The play tells the story of her life beyond the music, elevating Holiday for her artistry and explaining how and why she suffered. “The play returns her to her proper post in the world, and in my view, it’s an exorcise of her demons,” Free said.

The actress Tracey Conyer Lee plays Holiday. The Portland Stage production marks her fourth time playing the role. She knew this production would be different than the others when Free, during their first meeting in New York to discuss the Portland production, added a song, “Them There Eyes,” that didn’t appear in other productions. It’s sexually playful and seductive, and Free wanted it in the show to add depth of character.

“It’s a play about a singer,” Lee said. “And like a musical, the songs aid in the storytelling. But it’s not a musical. It’s the story of her life.”

Among the songs in the show are “When a Woman Loves a Man,” “Strange Fruit” and “God Bless the Child.”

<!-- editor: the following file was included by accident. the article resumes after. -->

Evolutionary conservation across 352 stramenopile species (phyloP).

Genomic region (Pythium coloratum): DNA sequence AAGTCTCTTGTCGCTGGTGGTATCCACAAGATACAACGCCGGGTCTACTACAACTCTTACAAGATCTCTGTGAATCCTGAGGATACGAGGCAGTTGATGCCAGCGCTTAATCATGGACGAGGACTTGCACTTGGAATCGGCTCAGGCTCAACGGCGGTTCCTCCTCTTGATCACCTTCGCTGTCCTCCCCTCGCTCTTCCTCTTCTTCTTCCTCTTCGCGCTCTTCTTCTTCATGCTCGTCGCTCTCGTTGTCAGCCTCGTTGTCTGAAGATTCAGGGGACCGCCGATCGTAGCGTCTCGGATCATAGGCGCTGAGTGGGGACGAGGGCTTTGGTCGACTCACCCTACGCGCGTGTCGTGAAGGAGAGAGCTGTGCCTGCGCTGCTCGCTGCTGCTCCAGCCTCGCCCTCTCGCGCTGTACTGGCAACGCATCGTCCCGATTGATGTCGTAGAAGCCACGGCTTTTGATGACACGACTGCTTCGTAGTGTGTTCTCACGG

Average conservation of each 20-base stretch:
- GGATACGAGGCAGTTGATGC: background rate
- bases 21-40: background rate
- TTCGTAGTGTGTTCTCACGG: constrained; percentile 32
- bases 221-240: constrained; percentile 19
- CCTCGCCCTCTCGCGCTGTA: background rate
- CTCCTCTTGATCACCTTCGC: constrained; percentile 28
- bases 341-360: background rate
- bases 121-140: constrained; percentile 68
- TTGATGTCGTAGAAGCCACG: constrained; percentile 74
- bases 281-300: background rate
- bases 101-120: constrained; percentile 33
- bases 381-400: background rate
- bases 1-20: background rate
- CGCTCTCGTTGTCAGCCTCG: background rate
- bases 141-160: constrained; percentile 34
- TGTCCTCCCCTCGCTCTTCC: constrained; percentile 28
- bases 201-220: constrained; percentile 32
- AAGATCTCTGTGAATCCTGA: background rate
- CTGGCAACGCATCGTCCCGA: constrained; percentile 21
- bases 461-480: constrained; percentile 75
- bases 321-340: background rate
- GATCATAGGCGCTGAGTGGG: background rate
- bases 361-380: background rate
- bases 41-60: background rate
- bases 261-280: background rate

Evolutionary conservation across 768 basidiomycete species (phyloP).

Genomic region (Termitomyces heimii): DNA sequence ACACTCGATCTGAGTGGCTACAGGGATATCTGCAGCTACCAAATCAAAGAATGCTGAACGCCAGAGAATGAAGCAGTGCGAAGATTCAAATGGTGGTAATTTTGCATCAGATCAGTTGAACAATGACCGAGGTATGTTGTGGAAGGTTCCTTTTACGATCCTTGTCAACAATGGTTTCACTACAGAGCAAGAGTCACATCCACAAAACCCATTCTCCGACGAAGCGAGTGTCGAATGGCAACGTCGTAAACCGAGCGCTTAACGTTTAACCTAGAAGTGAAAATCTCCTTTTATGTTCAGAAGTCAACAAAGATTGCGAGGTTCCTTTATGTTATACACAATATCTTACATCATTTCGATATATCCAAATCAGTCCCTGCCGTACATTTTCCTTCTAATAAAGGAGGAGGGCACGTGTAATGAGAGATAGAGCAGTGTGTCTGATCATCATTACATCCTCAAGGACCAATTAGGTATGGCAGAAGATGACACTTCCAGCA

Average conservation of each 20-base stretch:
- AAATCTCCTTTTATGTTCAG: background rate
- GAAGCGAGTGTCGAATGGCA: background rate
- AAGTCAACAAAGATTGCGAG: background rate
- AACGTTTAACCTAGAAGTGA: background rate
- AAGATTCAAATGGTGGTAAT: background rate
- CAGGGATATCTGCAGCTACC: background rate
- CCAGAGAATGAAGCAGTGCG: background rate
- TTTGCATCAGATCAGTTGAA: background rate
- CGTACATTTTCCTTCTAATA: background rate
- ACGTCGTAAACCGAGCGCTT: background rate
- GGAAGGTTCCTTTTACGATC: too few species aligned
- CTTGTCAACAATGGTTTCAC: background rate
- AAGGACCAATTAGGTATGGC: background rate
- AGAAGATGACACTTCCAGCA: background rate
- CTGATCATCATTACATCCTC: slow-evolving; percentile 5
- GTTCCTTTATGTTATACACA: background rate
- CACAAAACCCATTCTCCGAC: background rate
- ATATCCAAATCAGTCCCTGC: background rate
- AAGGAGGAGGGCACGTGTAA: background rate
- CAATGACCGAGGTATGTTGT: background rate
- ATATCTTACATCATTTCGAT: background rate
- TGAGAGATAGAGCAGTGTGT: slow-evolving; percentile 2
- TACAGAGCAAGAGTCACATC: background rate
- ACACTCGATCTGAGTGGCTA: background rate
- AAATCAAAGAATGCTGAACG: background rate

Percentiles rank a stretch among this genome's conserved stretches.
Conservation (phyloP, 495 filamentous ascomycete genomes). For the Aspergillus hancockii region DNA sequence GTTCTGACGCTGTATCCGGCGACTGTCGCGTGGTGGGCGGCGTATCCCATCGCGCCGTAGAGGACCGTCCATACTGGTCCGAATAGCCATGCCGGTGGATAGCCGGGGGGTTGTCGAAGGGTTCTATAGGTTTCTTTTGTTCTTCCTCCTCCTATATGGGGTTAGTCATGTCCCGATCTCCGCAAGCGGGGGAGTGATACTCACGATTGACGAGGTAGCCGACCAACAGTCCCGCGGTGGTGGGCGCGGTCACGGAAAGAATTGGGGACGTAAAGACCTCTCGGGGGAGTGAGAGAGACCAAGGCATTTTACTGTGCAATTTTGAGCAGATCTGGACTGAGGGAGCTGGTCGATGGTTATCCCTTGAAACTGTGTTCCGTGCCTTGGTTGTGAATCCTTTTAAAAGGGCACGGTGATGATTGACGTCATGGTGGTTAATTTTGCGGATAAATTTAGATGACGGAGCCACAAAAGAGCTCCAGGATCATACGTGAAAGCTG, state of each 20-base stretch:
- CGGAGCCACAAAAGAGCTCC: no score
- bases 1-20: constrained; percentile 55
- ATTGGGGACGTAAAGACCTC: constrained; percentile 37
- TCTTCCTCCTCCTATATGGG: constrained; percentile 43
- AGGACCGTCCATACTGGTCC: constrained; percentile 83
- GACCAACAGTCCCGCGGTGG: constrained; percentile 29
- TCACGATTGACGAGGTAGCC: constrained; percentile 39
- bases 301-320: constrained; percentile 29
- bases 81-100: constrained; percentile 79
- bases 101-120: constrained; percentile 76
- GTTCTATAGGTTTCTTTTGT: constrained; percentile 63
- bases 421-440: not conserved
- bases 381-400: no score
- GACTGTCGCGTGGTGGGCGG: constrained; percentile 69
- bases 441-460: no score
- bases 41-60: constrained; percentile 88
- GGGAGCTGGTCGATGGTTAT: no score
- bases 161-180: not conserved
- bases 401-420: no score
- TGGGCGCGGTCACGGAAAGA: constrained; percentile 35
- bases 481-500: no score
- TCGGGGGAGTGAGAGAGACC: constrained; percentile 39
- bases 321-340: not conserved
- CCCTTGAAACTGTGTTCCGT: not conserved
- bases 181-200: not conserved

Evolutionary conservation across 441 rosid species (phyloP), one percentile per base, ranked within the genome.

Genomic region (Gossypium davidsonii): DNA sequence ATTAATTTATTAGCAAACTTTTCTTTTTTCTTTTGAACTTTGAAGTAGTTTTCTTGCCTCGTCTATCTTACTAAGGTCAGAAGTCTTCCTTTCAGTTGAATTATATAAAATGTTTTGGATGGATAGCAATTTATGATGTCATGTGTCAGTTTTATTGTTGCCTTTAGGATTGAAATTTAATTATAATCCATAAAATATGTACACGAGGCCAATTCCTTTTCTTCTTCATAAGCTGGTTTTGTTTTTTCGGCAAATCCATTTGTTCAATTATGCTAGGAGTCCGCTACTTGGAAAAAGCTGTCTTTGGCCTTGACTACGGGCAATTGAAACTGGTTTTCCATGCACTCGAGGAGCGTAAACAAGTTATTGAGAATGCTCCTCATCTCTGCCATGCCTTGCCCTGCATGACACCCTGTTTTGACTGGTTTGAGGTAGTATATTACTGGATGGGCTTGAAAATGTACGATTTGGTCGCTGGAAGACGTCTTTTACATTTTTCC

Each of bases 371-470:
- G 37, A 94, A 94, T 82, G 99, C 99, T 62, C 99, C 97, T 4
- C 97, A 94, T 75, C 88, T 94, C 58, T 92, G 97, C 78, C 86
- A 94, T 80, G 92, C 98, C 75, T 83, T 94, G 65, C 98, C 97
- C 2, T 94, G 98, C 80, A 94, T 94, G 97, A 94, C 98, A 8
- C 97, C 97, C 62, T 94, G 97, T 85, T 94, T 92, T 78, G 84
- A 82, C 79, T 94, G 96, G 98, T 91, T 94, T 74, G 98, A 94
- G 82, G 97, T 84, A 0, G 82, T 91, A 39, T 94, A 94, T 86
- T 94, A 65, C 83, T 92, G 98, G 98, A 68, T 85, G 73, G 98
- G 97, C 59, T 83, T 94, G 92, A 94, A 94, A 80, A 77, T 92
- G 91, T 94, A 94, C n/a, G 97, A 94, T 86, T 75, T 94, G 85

Lee grew up with music. Her parents owned a jazz club in Wilmington, Delaware, which wasn’t dissimilar to Emerson’s in Philadelphia where “Lady Day” is set. Her parents sang, and Lee learned to appreciate jazz from a young age. Lee has always admired Holiday’s songs, and getting to know the singer more personally has heightened her appreciation for the woman and her struggles. “I am so glad this play has become a part of my career,” Lee said. “I love this woman in a different way than I ever have before. Her life is so important to me.”

“Lady Day at Emerson’s Bar & Grill,”

on stage through Oct. 15, Portland Stage Company, 25A Forest Ave., $39 to $59. portlandstage.org, 774-0465.


Dustin brings the scary in "The Haunting Hour." Photo courtesy of Portland Stage Studio Series

Dustin brings the scary in “The Haunting Hour.”
Photo courtesy of Portland Stage Studio Series

JUST IN TIME for Halloween, the Portland Stage Studio Series features two productions that turn the words of Maine writers into stage shows. The first is “The Haunting Hour,” Oct. 25 to Nov. 4, by Dustin Tucker. Best known for his acting, Tucker takes on producer and director duties, turning the stories of Maine writers into what Tucker calls “an evening of raw, edgy and dangerous storytelling.” Writers who contributed stories include John Cariani, Tess Gerritsen, Chris Holm, Ike Hamill and Callie Kimball. Tucker adapted the stories for the stage.